Researchers from the School of Physics at NUI Galway have carried out a biological monitoring study among the Irish adult population on non-occupational exposure to glyphosate, an active ingredient in chemical pesticides used to control weeds. This is the first study in Ireland describing glyphosate exposures among this population and the results suggest low exposure.
The study investigated the background level of human exposure to glyphosate in Ireland and results from the study were recently published in the international journal, Environmental Research. The research was carried out by Michelle Leahy as part completion of her MSc in Occupational and Environmental Health and Safety and by Exposure Science PhD student Alison Connolly from the School of Physics at NUI Galway.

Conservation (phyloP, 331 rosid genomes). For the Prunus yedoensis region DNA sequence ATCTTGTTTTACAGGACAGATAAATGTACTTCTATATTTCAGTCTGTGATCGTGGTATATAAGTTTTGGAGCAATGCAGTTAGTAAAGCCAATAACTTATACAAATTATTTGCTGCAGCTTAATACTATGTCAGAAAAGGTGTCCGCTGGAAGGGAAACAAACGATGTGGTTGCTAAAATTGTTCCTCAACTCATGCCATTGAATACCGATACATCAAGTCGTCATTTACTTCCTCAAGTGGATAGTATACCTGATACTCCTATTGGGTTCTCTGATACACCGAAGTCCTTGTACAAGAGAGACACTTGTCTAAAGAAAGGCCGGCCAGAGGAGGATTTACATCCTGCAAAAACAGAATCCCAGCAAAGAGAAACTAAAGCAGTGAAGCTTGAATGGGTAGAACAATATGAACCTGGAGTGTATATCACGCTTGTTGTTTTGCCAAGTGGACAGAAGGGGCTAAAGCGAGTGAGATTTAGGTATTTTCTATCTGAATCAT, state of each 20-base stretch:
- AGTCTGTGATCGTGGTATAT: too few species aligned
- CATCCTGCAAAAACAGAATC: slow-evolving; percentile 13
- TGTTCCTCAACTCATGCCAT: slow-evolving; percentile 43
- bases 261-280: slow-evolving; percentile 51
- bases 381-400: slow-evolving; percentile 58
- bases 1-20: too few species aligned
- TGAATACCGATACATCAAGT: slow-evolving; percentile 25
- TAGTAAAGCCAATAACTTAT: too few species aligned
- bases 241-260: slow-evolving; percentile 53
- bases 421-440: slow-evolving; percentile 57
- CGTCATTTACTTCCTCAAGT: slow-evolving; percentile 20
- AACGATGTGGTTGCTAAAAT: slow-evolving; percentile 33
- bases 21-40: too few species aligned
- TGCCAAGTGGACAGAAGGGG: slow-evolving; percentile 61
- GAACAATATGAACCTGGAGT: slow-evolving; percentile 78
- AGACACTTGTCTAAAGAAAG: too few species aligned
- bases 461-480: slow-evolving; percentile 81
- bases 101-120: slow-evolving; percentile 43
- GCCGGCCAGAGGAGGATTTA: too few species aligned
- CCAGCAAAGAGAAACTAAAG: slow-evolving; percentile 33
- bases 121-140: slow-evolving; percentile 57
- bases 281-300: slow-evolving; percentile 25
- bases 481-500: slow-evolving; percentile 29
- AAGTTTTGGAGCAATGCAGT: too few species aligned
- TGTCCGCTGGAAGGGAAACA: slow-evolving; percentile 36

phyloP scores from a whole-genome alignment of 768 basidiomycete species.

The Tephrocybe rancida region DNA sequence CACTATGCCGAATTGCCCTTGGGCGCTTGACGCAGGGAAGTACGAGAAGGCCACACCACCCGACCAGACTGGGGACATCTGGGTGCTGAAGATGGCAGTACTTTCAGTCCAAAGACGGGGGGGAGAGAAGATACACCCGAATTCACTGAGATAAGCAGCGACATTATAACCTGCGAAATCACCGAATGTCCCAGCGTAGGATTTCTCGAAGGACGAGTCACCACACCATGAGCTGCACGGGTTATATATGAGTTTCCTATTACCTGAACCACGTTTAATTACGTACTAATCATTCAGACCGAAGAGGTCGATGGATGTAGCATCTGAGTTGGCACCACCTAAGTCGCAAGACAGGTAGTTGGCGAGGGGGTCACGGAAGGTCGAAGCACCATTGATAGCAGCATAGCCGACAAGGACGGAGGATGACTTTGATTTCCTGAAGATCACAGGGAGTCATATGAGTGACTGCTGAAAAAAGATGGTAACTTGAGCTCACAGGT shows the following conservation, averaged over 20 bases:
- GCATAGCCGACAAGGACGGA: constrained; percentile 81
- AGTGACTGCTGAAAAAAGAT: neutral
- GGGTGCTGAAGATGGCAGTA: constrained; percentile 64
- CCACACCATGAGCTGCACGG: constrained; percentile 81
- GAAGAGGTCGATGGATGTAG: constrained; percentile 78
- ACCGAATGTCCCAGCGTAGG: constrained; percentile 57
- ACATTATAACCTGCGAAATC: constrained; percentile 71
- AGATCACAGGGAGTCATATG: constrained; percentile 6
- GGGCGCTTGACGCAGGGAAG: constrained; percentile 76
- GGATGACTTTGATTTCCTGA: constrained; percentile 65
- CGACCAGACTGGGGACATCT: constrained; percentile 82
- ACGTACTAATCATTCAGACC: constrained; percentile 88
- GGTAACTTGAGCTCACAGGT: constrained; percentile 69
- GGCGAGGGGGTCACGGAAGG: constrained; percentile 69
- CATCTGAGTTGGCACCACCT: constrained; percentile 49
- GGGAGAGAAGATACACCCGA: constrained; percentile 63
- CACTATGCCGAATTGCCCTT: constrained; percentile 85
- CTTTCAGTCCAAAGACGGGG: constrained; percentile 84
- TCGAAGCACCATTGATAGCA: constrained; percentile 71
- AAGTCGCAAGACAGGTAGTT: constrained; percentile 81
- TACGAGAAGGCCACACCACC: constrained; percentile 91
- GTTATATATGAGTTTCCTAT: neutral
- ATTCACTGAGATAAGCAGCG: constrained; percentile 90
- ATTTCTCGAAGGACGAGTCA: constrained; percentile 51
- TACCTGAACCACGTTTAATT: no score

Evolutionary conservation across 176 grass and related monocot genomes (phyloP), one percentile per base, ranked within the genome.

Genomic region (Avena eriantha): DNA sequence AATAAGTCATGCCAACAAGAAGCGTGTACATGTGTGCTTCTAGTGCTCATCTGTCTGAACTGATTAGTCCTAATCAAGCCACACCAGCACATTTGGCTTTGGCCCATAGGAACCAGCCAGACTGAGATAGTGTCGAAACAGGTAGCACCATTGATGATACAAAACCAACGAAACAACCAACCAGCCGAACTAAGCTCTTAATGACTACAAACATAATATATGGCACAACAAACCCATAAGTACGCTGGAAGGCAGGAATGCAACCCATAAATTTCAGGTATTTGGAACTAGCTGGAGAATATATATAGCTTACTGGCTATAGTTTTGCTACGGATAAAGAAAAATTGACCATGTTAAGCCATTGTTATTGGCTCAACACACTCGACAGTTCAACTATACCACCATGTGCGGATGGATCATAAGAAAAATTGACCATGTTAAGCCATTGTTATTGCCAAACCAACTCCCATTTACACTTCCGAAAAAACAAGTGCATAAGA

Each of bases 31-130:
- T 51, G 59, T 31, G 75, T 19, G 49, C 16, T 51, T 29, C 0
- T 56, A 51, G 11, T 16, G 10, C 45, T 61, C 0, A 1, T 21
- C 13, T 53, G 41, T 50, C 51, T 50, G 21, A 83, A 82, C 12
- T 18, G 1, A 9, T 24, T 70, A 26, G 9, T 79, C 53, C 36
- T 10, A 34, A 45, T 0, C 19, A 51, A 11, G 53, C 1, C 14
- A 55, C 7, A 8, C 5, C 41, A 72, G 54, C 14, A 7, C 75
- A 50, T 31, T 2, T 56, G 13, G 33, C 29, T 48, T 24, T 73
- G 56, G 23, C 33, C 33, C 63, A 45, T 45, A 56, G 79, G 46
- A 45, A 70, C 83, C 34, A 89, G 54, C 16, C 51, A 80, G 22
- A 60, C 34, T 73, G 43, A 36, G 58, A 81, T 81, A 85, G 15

The NUI Galway researchers and collaborators from the Health and Safety Executive (HSE) in Great Britain measured glyphosate in urine samples provided by 50 Irish adults to estimate background levels of exposure among this population. Environmental and dietary exposure to glyphosate can be determined by measuring levels in biological samples such as urine. Of the 50 samples analysed, 10 (20%) of the participants urine samples had detectable trace levels of glyphosate. The median concentration of the detectable data (10 samples) was 0.85 µg L-1. This is more than 1000 times lower than the Acceptable Daily Intake level of 0.5 mg/kg body weight/day set by the European Food Safety Authority (EFSA) for glyphosate.